Black tea results from the full oxidation of the bud and first two leaves of the tea plant. Like green and white teas, a high quality black tea is picked early in the spring and contains a high ratio of bud-to-leaf. Unlike other teas, leaves destined for black tea production are brought down the mountain and spread thickly on the ground or in troughs where they will wither for up to 18 hours. Withering drives moisture out of the leaf and begins the conversion of delicate “juices” within the leaf into more complex liquoring compounds. The oxidation begins at this stage and continues into the rolling process. After being sorted by size, the withered leaves will be twisted, compressed, and turned multiple times, breaking down cell walls and allowing enzymes to mix with polyphenols. This brings more compounds into contact with the air and special oxidation chambers are then used to feed oxygen through thin layers of rolled leaves. Once the tea master determines oxidation is complete and the flavors and aromas properly developed, the leaves will be dried, cooled, and packaged for sale.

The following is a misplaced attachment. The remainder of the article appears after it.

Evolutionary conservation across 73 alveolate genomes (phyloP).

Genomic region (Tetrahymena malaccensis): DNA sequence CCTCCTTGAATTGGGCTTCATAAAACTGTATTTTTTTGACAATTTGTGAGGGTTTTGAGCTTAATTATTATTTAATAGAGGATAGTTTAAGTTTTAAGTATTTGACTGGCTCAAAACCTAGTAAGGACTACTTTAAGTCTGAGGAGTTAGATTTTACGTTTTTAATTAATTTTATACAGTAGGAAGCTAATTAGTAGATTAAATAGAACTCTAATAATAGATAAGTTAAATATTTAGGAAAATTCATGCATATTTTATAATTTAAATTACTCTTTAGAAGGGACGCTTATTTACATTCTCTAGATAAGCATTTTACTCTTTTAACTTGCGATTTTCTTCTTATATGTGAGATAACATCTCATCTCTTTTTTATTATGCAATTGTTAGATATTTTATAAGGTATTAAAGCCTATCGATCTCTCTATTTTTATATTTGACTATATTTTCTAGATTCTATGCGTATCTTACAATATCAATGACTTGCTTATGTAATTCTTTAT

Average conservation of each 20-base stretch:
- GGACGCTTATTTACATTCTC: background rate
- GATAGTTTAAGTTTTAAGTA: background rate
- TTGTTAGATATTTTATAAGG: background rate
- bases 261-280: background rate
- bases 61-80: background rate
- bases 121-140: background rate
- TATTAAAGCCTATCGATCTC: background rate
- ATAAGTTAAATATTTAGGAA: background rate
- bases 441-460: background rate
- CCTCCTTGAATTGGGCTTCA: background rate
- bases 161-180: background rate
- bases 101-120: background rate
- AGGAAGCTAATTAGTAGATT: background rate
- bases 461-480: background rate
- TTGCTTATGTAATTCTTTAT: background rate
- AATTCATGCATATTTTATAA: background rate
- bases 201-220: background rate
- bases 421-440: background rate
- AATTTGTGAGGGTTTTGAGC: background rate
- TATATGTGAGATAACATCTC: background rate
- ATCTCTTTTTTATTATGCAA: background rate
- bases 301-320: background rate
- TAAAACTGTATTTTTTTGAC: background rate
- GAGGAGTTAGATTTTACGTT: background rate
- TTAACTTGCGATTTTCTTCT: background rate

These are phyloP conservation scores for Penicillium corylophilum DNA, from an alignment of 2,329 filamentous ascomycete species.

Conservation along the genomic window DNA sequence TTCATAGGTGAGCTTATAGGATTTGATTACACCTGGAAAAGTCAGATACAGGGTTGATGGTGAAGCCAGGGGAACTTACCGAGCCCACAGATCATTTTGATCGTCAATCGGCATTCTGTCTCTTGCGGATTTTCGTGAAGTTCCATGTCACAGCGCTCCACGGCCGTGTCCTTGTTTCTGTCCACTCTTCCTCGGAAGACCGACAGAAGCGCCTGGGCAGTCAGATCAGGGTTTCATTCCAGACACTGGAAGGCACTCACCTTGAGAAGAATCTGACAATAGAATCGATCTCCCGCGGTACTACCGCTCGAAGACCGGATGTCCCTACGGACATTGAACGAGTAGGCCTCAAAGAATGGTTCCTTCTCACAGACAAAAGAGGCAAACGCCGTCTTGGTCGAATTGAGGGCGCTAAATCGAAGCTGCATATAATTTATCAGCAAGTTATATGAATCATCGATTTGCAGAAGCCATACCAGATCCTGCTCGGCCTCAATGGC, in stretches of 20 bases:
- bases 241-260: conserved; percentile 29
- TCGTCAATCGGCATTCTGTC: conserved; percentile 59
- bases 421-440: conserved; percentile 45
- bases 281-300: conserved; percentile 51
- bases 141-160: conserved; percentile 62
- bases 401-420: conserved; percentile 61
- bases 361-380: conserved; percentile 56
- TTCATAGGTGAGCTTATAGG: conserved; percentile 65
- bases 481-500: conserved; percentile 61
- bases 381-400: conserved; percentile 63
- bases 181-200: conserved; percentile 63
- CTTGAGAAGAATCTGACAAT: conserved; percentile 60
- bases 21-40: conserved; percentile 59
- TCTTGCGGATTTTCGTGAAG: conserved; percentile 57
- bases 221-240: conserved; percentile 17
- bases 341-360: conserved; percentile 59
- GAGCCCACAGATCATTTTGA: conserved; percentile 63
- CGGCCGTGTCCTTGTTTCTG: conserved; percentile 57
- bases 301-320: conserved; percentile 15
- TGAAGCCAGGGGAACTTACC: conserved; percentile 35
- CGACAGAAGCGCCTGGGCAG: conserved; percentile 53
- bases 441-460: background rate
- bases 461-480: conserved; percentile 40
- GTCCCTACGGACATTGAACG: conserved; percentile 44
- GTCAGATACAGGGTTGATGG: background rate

Grown and produced similarly all over the world, black tea is graded and sold by its size of leaf and point of origin. High quality black teas are of whole leaf with “tips” or leaf buds included and labeled “Flowery Orange Pekoe” (FOP). Names like: Assam, Darjeeling, Yunnan, and Ceylon refer to the region where the tea was grown.
Black Tea: 3-5 minutes